the context of a flow of application data between endpoints. measurements should use units of transfer.
Units of measurement: Units of measurement:
bits per second bits per second
Issues: Issues:
Allowed traffic vs. rejected traffic Allowed traffic vs. rejected traffic
Newman Page [5]
See also: See also:
allowed traffic allowed traffic
goodput goodput
illegal traffic illegal traffic
rejected traffic rejected traffic
unit of transfer
3.5 Circuit proxy 3.5 Circuit proxy
Newman Page [5]
Definition: Definition:
A proxy service that statically defines which traffic will be
A type of proxy service that copies bytes between authorized forwarded.
source and destinations for defined TCP ports. The data is copied
without any intelligent processing and the proxy cannot
dynamically open and close application specific auxiliary ports
that are sometimes required.
Discussion: Discussion:
The key difference between application and circuit proxies is that
The key distinction with circuit proxies is that they are static the latter are static and thus will always set up a connection if the
and thus will always set up a connection if the DUT/SUT's rule set DUT/SUT's rule set allows it. For example, if a firewall's rule set
allows it. For example, if a firewall's rule set permits ftp permits ftp connections, a circuit proxy will always forward traffic
connections, a circuit proxy will forward traffic on TCP port 20 on TCP port 20 (ftp-data) even if no control connection was first
(ftp default data) even if no control connection was first established on TCP port 21 (ftp-control).
established on TCP port 21 (ftp control).
Measurement units: Measurement units:
not applicable not applicable
Issues: Issues:
application proxy application proxy
rule sets rule sets
See also: See also:
allowed traffic allowed traffic
application proxy application proxy
proxy proxy
rejected traffic rejected traffic
rule set rule set
3.6 Concurrent connections 3.6 Concurrent connections
Definition: Definition:
The aggregate number of simultaneous connections between hosts across
The aggregate number of simultaneous connections between hosts the DUT/SUT, or between hosts and the DUT/SUT.
across the DUT/SUT, or between hosts and the DUT/SUT.
Discussion: Discussion:
The number of concurrent connections a firewall can support is just
The number of concurrent connections a firewall can support is as important a metric for some users as maximum bit forwarding rate.
just as important a metric for some users as maximum bit
Newman Page [6]
forwarding rate.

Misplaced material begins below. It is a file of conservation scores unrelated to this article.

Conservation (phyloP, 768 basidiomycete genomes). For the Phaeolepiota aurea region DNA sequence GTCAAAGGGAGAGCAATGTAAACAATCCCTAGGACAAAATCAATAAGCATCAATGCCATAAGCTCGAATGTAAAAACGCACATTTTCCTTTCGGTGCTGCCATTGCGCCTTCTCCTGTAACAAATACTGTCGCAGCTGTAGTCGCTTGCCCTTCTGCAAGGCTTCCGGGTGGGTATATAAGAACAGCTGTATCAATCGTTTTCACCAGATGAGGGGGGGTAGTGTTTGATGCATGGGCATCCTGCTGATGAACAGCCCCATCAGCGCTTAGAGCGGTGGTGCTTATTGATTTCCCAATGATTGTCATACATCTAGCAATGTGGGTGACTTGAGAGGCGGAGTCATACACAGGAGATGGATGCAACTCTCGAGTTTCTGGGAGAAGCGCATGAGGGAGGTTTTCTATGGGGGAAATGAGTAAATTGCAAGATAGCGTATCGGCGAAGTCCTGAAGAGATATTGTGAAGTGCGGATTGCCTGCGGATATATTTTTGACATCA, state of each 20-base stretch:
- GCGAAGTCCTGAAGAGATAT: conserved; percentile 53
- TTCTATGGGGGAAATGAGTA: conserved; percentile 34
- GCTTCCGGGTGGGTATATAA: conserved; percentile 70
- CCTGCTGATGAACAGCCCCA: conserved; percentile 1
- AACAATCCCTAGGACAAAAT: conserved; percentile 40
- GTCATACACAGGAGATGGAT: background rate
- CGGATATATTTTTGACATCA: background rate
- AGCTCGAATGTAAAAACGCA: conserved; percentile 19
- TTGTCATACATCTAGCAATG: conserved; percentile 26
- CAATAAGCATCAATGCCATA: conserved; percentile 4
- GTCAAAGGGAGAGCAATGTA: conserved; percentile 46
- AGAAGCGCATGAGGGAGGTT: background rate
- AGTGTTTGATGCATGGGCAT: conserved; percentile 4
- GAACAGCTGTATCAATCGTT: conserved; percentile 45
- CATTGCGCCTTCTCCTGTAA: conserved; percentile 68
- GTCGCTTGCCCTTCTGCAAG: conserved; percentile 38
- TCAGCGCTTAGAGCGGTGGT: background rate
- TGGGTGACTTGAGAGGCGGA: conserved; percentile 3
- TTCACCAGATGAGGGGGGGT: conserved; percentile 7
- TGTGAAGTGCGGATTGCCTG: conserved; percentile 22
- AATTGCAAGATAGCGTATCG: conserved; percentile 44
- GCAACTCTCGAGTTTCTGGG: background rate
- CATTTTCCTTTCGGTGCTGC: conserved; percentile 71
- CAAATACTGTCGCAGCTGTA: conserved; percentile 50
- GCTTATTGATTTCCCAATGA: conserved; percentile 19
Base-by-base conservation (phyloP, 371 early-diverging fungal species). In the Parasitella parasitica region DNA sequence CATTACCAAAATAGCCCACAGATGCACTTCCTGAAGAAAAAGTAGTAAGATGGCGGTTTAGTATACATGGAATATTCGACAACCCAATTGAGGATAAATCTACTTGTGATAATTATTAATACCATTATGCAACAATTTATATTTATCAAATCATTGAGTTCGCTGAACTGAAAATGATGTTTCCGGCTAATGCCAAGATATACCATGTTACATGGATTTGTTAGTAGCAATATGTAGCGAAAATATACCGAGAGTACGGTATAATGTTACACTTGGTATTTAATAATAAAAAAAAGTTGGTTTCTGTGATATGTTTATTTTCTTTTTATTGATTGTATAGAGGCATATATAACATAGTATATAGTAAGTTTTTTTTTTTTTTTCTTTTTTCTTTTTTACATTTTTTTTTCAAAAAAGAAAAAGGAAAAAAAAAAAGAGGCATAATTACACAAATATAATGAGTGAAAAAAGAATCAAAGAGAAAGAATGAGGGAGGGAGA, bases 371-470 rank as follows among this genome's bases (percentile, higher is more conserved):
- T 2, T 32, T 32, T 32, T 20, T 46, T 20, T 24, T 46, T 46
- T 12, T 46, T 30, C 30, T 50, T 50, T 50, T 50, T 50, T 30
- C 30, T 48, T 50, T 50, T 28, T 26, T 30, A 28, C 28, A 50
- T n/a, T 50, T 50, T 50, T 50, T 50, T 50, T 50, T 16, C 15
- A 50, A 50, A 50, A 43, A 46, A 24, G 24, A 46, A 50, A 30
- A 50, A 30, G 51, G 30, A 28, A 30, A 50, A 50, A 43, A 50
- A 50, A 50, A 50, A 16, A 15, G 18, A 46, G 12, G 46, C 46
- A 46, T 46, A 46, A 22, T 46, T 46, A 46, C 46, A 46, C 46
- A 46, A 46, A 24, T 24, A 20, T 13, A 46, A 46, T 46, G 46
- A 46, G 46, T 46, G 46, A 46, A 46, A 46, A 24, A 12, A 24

While "connection" describes only a state and not necessarily the While "connection" describes only a state and not necessarily the
transfer of data, concurrency assumes that all existing transfer of data, concurrency assumes that all existing connections
connections are in fact capable of transferring data. If a data are in fact capable of transferring data. If a data cannot be sent
cannot be sent over a connection, that connection should not be over a connection, that connection should not be counted toward the
counted toward the number of concurrent connections. number of concurrent connections.
Measurement units: Further, this definition assumes that the ability (or lack thereof)
to transfer data on a given connection is solely the responsibility
of the DUT/SUT. For example, a TCP connection that a DUT/SUT has left
in a FIN_WAIT_2 state clearly should not be counted. But another
connection that has temporarily stopped transferring data because
some external device has restricted the flow of data is not
necessarily defunct. The tester should take measures to isolate
changes in connection state to those effected by the DUT/SUT.
Measurement units:
Concurrent connections Concurrent connections
Newman Page [6]
Maximum number of concurrent connections Maximum number of concurrent connections
Issues: Issues:
See also: See also:
connections connections
connection establishment rate connection establishment time
connection overhead connection overhead
3.7 Connection 3.7 Connection
Definition: Definition:
A state in which two hosts, or a host and the DUT/SUT, agree to A state in which two hosts, or a host and the DUT/SUT, agree to
exchange data using a known protocol. exchange data using a known protocol.
Discussion: Discussion:
A connection is an abstraction describing an agreement between two A connection is an abstraction describing an agreement between two
nodes: One agrees to send data and the other agrees to receive it. nodes: One agrees to send data and the other agrees to receive it.
Connections may be TCP sessions, but they don't have to be. Other Connections MAY use TCP, but they don't have to. Other protocols such
connection-oriented protocols such as ATM also may be used, either as ATM also may be used, either instead of or in addition to TCP
instead of or in addition to TCP connections. connections.
What constitutes a connection depends on the application. For a What constitutes a connection depends on the application. For a
"native ATM" application like a video stream, connections and native ATM application, connections and virtual circuits may be
virtual circuits can be synonymous. For TCP/IP applications on ATM synonymous. For TCP/IP applications on ATM networks (where multiple
networks (where multiple TCP sessions may ride over a single ATM TCP connections may ride over a single ATM virtual circuit), the
virtual circuit), the number of TCP connections is probably the number of TCP connections may be the most important consideration.
most important consideration.
Additionally, in some cases firewalls may handle a mixture of